TCA Summer Press Tour 2014: CBS sessions turn testy

cbs_logoEven though many people view CBS’ primetime time lineup with about as much excitement as watching an ice cube melt, their TCA Press Tour presentations are something different entirely.

There were a lot of people here on the hot seat, including CBS Entertainment President Nina Tassler and Dawson’s Creek creator, Kevin Williamson, whose new show (Stalker) drew the wrath of critics.

Executive session: This was a surprisingly tense session, with network chief Nina Tassler defending her network’s efforts on diversity. Many critics – some who view The Church Of Tisch with disdain – slammed the network for its fall lineup, with entirely white casts (in other words, CBS’ fall lineup looks more like Crystal Lake than Hyde Park.) Tassler pointed out new summer series Extant with Halle Berry as the lead, and Lucy Liu of Elementary. And she pointed out another show (The Talk) whose panelists are racially diverse.

Earlier in the press tour, ABC Entertainment President Paul Lee and Starz’ Chris Albericht talked about diversity, each with different takes (oddly enough, when penny-pinching fool Laurence Tisch was ruining CBS, the casts of the shows were actually more diverse.)

In other news, Tassler believes the five principal cast members of The Big Bang Theory will soon reach newdeals soon, before shooting resumes in July. She had little to say about the network’s late-night plans with David Letterman and Craig Ferguson departing (the latter she has yet to find a replacement for) and Stephen Colbert retiring.

Onto the shows: First up was Madam Secretary, a new drama starring Tea Leoni as the new Secretary of State, facing battles in the world and (wait for it) at home. Leoni and producer Morgan Freeman were on the panel, in addition to exec producer Lori McCreary, who said the inspiration for Madam Secretary came from the time Hilary Clinton was in the position and Benghazi. The reason why Leoni returned to TV after such a long time off? Her kids turning 12 and 15 respectively, and yeah, they’re kind of sick of her hanging around the house.

Next drama up on the panel was CSI: New Orleans… oops, I mean NCIS: New Orleans. Mark Harmon of the mothership was at the panel, and he’s helping launch the show: “I’m here to help” said Harmon to reporters at TCA. NCIS: New Orleans stars Scott Bakula (Quantum Leap) as the special agent in charge of the NCIS local office.

Up next was Scorpion, which takes the Monday 9 p.m. (ET) slot this fall, marking the first non-sitcom to occupy the time period in get this – 64 years. Inspired by a true story, Scorpion is a drama about eccentric genius Walter O’Brien and his team of brilliant misfits who comprise the last line of defense against complex, high-tech threats of the modern age (whatever that means.) Notes exec producer Nick Santora: “It’s a Fun-Cedural.” (Huh?) This is basically The Big Bang Theory – if it were a drama.

CBS trotted out its NFL crew for its new Thursday Night Football games, which begins September 11. Network honcho Les Moonves hopes the league extends the network’s contract beyond one year.“We knew going in this was a one-year deal,” Moonves said.“It’s our job to show the NFL what we can do. And we’re confident they’re going to feel like CBS did a tremendous job; we’re confident after this year is over they’ll sit down and hopefully give us a longer deal than that.”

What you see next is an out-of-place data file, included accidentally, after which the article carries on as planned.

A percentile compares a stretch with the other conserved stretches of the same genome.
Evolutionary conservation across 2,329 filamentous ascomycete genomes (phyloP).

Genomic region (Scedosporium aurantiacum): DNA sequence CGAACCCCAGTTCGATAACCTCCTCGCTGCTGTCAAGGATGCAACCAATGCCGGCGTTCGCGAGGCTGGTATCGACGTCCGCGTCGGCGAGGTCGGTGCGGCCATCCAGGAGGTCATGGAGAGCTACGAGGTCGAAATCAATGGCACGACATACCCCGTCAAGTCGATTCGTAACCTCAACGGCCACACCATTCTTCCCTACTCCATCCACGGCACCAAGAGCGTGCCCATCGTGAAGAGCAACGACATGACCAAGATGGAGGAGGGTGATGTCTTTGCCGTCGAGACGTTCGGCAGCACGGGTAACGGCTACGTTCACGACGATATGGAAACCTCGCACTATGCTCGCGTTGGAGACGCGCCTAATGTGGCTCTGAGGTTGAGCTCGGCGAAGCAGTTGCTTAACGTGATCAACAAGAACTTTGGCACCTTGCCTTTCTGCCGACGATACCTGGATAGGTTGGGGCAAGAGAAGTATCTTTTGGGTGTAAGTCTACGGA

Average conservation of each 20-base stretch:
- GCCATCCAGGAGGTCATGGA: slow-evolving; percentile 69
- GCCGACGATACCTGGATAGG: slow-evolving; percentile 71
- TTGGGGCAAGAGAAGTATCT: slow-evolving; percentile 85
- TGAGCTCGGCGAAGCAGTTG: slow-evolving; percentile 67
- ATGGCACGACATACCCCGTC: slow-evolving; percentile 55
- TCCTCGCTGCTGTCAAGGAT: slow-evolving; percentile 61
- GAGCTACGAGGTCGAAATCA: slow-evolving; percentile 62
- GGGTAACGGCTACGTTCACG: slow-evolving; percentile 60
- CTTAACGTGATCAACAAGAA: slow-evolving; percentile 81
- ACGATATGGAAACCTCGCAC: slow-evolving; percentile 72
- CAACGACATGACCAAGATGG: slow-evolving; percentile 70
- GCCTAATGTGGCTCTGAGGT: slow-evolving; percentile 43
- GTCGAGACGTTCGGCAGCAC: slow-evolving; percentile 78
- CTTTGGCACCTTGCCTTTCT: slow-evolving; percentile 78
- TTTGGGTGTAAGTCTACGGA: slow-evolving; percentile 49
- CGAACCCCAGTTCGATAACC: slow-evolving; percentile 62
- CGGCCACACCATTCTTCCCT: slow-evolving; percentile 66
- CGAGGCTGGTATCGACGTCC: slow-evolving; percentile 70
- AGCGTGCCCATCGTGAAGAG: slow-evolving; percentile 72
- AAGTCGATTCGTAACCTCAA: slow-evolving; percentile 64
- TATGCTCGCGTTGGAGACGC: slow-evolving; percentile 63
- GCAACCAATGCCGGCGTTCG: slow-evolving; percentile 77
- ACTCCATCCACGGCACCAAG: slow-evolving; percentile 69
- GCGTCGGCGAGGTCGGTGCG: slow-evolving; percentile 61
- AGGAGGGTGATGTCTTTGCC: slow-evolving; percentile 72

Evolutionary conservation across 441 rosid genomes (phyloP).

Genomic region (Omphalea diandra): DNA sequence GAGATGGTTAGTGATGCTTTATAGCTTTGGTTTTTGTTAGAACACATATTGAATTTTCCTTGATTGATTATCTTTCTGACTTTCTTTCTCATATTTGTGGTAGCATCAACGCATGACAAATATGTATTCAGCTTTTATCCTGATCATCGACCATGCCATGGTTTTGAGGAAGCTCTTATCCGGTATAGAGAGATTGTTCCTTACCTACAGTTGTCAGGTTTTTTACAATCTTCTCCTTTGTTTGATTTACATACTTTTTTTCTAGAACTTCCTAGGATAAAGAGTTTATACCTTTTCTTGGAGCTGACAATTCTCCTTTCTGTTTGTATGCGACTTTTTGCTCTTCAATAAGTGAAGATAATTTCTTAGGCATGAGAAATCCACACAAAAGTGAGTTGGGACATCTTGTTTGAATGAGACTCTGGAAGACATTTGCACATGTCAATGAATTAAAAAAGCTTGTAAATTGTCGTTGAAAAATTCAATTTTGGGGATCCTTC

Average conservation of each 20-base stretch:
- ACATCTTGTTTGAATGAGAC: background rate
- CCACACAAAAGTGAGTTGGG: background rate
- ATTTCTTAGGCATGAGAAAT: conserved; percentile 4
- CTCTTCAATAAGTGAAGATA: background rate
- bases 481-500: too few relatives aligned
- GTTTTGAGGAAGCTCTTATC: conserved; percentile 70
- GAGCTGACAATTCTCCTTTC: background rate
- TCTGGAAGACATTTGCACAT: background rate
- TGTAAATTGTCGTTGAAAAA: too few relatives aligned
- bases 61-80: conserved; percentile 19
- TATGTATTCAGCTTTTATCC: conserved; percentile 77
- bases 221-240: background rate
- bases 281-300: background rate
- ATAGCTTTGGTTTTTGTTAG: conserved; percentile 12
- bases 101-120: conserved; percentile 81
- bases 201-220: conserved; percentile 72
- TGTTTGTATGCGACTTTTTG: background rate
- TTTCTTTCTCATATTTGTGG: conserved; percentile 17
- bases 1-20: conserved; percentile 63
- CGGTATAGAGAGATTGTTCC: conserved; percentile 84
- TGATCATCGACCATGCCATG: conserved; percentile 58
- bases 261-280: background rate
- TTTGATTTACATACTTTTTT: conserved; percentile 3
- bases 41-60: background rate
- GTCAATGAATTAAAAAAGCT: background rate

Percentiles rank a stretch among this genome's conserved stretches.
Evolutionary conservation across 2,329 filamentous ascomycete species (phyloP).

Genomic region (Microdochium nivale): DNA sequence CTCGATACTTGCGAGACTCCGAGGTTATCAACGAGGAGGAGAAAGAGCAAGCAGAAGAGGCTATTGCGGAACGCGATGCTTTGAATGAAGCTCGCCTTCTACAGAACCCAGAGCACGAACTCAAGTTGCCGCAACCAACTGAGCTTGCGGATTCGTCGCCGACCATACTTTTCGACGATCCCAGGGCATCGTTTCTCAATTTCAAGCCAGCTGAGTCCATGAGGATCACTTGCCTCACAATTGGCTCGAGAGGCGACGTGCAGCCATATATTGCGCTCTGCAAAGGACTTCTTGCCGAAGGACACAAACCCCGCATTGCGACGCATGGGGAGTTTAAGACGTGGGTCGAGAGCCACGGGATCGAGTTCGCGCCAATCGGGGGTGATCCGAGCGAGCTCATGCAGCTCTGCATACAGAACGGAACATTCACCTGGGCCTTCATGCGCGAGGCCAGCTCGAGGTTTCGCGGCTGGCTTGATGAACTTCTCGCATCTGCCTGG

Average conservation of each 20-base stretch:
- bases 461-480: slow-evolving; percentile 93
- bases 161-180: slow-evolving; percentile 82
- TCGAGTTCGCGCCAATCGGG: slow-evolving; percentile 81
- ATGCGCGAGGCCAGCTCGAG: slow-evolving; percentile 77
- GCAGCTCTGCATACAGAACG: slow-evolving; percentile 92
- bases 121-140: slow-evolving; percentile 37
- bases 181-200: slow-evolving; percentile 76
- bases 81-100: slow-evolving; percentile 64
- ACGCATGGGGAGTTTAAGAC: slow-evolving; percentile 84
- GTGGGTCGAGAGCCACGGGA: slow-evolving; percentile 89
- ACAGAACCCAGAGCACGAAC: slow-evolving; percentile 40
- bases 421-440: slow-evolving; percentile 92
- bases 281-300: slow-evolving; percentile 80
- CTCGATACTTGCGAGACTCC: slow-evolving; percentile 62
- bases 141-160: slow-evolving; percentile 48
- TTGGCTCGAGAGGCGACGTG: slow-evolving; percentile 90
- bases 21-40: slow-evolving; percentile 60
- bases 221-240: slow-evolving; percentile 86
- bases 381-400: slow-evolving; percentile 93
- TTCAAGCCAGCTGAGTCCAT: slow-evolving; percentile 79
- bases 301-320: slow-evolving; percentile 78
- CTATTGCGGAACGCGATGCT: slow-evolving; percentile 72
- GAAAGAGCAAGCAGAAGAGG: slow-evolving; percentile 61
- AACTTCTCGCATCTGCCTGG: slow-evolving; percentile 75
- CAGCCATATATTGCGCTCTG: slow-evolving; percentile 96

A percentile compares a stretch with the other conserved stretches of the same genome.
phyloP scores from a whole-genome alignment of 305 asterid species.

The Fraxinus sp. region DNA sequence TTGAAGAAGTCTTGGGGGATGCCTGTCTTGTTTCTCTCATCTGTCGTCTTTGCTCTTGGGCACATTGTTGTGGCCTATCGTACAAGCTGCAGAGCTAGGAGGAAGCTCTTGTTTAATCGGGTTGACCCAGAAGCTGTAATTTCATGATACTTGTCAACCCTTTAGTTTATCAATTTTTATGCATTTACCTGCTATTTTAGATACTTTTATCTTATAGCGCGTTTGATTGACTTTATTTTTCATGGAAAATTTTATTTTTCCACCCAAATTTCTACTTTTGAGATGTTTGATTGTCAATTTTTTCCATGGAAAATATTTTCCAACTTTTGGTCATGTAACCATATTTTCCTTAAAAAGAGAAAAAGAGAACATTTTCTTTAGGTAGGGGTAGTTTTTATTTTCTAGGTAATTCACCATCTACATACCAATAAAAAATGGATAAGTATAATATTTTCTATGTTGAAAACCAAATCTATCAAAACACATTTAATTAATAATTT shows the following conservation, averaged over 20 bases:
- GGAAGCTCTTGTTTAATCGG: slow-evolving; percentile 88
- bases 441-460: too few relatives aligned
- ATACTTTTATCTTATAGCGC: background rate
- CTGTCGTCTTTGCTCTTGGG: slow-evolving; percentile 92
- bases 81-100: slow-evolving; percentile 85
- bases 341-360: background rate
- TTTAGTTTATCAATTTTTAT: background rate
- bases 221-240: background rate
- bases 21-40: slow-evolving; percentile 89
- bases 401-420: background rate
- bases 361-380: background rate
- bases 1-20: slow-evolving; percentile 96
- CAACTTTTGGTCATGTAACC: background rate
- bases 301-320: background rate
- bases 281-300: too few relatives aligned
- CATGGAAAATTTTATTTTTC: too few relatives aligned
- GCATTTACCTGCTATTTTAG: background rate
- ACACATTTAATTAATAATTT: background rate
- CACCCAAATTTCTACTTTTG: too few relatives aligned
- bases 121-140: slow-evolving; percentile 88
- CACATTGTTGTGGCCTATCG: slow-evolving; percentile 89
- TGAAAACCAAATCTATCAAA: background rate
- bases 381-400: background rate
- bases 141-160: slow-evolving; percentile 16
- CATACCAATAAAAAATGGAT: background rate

Joining Moonves on stage was commissioner Roger Goodell, who defended the league’s position on player safety, and CBS Sports exec Sean McManus, saying its up to the announcers if they want to say the name “Redskins”, which has generated a firestorm of controversy since some say the name of D.C.’s football team is racially insensitive.

But the most tense moment during the day came during the Stalker panel. Creator Kevin Williamson wound up vigorously defending his new drama, especially the opening scene of the pilot, a man, presumably a stalker, sets a woman on fire in her car. Williamson said his show “doesn’t cross a line”, regarding the show’s constant violence. “We all could be stalkers; we’ve all stalked someone at one time,” Williamson said. “How many times when we’ve broken up with someone, when we were young, and we had to drive by their house just to see who’s parked in their driveway? You know, you’re stalking.”

His comments riled up the audience, especially women. Williamson’s response? “Turn the channel”, which is the perhaps the worst way to pitch a show to the public. All I have to do is look at his Twitter feed and you can see why the radio and TV business continue to hire idiots whose IQ is below 50.

At a time when violence is gripping urban cities like Chicago – which had 80 people shot one weekend, mind you – do we really need shock shows like this? And you wonder why the broadcast networks’ dramas don’t get Emmy nominations. But people in the entertainment industry don’t give a crap (ask Kenya Moore) as long as they make a buck off the communities who suffer from violence.

And because of Stalker, the annoying Parents Television Council have the FCC complaint forms ready to file and the even more annoying Rev. Michael Pfleger is planning a protest in front of The Church Of Tisch headquarters even as I speak. Stalker isn’t a drama, it’s trailer park Trash TV.

Golden Age Of Drama my ass.

– Two other CBS panels took place: one for new Thursday night comedy The McCarthys and the other for Battle Creek, a police drama created by Breaking Bad’s Vince Gilligan.

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